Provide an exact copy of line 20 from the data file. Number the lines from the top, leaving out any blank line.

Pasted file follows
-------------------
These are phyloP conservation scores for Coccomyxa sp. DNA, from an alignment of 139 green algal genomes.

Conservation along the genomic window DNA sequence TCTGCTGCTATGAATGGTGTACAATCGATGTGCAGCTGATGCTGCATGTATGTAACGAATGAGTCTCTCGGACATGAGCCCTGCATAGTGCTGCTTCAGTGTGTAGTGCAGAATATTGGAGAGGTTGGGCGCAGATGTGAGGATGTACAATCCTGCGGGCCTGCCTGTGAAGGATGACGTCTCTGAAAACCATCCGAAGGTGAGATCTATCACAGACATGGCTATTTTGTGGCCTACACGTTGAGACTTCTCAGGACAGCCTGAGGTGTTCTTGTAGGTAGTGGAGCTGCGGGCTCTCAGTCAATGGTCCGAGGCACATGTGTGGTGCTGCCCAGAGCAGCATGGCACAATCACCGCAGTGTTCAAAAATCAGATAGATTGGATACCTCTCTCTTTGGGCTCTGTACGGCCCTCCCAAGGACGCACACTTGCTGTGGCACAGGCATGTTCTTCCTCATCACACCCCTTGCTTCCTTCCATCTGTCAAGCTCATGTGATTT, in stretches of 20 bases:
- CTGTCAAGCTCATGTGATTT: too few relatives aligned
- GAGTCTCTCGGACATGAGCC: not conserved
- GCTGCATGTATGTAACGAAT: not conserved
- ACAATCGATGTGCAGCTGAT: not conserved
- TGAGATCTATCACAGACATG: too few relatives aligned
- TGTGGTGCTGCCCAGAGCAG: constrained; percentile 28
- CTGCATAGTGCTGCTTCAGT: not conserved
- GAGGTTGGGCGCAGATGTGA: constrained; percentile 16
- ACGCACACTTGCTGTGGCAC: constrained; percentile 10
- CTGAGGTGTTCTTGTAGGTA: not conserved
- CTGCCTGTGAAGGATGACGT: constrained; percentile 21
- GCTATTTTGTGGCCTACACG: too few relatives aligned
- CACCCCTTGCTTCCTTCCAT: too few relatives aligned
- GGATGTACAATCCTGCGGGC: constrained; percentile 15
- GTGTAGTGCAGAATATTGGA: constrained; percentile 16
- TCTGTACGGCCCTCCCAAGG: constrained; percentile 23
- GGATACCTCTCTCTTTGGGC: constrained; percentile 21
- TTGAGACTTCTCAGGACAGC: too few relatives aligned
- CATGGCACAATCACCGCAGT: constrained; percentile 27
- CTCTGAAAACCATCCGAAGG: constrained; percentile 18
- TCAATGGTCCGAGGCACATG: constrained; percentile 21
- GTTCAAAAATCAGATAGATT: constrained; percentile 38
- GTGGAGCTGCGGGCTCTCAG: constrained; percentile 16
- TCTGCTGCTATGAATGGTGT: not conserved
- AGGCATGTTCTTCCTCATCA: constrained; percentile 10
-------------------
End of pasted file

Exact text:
- TTGAGACTTCTCAGGACAGC: too few relatives aligned